Since 2017, over 300 people are reported to have been killed by airstrikes that security forces claimed were intended for bandits or members of Islamist armed group Boko Haram, but instead hit local populations.

    The authorities have taken no concrete actions to provide justice or accountability or to ensure that its operations going forward better protect civilians. In October 2022, the Nigerian Air Force announced that it had opened an investigation into accidental airstrikes on civilians, but it has provided no further details since.

    On December 4, the Nigerian Air Force dismissed claims that it was responsible for the Kaduna state attacks, saying that it is not the only agency carrying out operations with drones, which the Kaduna state governor said were used in the attacks.

    The army has since claimed responsibility for the airstrike, which officials described as a routine mission against terrorists which “inadvertently affected members of the community.”

    Human Rights Watch has previously raised concerns about the use of drones by the Nigerian security forces in addressing the activities of criminal groups, given the likely loss of life. In June, Human Rights Watch documented that six months after the killings of 39 civilians in January in a similar erroneous attack, the authorities had not provided full accountability for their actions or compensation to the victims and their families.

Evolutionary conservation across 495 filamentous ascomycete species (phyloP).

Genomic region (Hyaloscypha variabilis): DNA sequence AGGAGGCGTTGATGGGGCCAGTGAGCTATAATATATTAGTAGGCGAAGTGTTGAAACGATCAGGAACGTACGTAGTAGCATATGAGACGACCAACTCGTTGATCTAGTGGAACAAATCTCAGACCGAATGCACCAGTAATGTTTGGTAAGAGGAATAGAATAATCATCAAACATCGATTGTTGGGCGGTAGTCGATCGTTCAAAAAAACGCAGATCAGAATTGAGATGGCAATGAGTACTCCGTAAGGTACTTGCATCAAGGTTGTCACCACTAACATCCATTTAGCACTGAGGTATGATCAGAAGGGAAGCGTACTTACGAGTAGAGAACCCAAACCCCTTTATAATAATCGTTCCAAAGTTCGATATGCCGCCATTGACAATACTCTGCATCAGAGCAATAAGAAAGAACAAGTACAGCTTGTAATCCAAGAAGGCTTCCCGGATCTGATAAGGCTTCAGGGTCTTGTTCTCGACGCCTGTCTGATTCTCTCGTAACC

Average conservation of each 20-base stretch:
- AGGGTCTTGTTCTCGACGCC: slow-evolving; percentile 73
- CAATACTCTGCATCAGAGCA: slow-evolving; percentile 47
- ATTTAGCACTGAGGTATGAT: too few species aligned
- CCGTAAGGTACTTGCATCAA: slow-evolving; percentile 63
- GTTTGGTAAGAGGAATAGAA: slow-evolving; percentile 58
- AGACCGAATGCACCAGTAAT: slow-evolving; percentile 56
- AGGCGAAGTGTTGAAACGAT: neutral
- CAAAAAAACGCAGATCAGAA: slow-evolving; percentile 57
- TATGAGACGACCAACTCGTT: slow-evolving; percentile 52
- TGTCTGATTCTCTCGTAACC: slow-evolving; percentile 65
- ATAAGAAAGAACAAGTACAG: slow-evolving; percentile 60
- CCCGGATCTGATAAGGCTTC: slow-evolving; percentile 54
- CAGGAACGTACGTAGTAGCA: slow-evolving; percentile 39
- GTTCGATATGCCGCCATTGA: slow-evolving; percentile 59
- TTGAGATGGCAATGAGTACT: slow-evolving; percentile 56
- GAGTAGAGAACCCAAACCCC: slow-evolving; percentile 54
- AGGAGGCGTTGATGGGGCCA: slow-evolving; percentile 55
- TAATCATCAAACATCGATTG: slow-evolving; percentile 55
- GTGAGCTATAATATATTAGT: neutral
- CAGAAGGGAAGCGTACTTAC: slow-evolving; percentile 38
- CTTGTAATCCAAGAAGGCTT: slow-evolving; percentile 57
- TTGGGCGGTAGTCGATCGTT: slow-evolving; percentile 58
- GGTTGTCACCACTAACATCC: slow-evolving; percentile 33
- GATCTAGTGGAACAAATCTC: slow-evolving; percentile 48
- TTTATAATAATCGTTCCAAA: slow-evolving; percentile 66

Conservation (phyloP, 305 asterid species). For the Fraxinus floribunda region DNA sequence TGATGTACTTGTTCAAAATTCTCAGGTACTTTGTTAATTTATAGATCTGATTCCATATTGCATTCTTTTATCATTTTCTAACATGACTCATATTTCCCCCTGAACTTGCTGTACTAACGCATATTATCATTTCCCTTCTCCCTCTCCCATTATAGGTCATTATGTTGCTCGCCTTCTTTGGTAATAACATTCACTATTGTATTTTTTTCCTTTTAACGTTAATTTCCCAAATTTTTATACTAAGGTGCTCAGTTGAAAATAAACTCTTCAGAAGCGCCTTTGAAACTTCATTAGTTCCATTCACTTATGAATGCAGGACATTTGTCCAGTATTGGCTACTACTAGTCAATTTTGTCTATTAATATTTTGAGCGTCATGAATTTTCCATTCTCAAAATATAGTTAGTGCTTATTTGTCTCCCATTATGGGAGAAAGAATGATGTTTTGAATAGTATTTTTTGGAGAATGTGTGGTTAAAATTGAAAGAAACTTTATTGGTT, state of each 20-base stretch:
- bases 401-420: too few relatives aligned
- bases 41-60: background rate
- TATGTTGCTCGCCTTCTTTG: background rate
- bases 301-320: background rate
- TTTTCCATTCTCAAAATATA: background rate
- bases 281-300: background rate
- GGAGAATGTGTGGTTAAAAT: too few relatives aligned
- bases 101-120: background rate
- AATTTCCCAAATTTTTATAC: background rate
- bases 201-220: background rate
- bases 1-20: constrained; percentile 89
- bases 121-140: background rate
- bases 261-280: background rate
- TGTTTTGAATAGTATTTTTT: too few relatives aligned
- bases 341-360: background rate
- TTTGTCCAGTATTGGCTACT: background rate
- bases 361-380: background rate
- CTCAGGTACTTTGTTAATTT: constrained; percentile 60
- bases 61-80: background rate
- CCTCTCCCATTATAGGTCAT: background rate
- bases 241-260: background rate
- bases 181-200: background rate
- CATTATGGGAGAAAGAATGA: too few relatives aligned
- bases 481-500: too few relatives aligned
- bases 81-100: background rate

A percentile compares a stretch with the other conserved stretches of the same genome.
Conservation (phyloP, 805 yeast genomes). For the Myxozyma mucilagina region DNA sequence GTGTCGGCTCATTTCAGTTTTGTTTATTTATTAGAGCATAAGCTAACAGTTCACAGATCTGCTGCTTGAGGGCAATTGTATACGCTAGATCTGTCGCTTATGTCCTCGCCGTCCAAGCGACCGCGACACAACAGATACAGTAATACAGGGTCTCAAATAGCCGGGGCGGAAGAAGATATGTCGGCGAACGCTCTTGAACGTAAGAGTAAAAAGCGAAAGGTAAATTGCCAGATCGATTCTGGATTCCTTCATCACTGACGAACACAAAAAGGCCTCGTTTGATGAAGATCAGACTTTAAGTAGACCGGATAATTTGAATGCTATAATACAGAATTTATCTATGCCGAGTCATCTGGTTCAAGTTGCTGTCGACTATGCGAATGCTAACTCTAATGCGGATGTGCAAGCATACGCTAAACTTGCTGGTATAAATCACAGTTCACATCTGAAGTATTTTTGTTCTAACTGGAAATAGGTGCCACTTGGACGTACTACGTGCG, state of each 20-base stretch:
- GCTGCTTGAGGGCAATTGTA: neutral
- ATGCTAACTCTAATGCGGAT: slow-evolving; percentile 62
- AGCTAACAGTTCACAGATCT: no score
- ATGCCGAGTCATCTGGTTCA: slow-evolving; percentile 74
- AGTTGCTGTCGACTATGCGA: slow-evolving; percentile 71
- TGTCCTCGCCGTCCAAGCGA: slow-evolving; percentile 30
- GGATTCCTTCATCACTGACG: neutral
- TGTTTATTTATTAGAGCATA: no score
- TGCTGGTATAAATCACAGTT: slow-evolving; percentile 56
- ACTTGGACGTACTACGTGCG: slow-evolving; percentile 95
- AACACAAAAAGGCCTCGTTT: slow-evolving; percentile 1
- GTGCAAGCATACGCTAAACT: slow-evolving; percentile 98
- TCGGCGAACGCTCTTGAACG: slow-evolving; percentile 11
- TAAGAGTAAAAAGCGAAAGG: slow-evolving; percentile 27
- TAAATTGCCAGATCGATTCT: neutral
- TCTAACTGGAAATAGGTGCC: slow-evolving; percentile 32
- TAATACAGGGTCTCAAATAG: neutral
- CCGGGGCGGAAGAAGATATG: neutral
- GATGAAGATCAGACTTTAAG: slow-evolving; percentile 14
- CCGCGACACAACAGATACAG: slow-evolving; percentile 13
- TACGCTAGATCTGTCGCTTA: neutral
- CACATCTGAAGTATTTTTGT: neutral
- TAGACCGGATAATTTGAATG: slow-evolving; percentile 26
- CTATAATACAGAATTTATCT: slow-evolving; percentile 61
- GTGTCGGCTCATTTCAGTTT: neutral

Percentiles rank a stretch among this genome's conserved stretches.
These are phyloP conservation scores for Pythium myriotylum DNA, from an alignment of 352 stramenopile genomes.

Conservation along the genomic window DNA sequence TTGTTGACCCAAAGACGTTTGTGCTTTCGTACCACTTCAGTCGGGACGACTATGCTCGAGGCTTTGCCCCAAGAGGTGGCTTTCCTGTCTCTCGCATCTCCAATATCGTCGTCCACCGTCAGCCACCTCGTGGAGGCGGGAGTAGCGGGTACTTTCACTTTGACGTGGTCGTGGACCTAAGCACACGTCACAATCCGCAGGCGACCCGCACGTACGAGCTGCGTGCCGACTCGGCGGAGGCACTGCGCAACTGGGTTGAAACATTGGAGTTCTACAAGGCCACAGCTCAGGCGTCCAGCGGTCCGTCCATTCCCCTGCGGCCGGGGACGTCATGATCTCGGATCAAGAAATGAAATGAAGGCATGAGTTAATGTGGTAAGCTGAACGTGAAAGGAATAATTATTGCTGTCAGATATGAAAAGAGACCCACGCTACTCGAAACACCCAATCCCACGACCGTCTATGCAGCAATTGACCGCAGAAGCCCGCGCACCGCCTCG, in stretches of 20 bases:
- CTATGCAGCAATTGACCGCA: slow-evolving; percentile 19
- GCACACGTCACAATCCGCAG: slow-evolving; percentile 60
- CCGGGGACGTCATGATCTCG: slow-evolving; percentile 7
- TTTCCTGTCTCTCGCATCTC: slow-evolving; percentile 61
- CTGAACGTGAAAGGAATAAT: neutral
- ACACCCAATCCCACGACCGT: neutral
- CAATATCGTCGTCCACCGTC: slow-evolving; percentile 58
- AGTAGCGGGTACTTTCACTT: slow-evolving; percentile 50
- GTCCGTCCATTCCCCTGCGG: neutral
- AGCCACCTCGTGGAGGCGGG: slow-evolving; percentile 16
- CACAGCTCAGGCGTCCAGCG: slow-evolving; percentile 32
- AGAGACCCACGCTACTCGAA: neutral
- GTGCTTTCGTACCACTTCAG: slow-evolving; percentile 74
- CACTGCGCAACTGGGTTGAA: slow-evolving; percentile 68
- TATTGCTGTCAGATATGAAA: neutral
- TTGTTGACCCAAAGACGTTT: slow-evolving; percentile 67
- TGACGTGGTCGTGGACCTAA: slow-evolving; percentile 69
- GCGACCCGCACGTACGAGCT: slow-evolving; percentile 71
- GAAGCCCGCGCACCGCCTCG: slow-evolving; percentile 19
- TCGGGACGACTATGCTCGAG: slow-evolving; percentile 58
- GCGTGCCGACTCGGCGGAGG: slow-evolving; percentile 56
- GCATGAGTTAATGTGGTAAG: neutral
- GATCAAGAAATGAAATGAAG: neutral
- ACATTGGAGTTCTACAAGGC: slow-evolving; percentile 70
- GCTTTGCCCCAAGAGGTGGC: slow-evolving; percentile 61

The Nigerian Air Force, in its engagement with Human Rights Watch during the investigation, stated that it carried out the January strike to combat “bandits” and “terrorists” based on credible intelligence and in cooperation with other security forces and agencies in Nasarawa state. The air force, however, did not answer key questions, including how information regarding the suspected threat was considered and verified, whether efforts were made to investigate and verify the identity of those targeted, or if any assessment was carried out before the airstrike to avoid or mitigate civilian harm.

    Nigerian security forces are bound under international human rights law to use force only if unavoidable, and even then, with restraint and in proportion to the circumstances. Intentional lethal use of firearms should only be employed when strictly unavoidable to protect life.

    If the violence involving bandits has risen to protracted armed violence between government authorities and organized armed groups, it may amount to a non-international armed conflict. If this is the case, Nigerian authorities are required under international humanitarian law, which governs the use of force in armed conflicts, to take all feasible precautions to minimize harm to civilians and civilian objects. Deliberate or indiscriminate attacks on civilians, including attacks in which there is no military target, are prohibited.

    On December 5, President Bola Ahmed Tinubu called for an investigation into the incident in Kaduna, but investigations should include other erroneous airstrikes to thoroughly scrutinize military operations and ensure that they improve protection of civilians.

    “The authorities should ensure accountability and take necessary steps to stop these unacceptable mistakes that have caused needless deaths,” Ewang said. “Foreign governments supporting the military should also pressure the authorities to scrutinize their security operations, adopt necessary measures to avoid harm to local populations, and adequately compensate victims and their families.”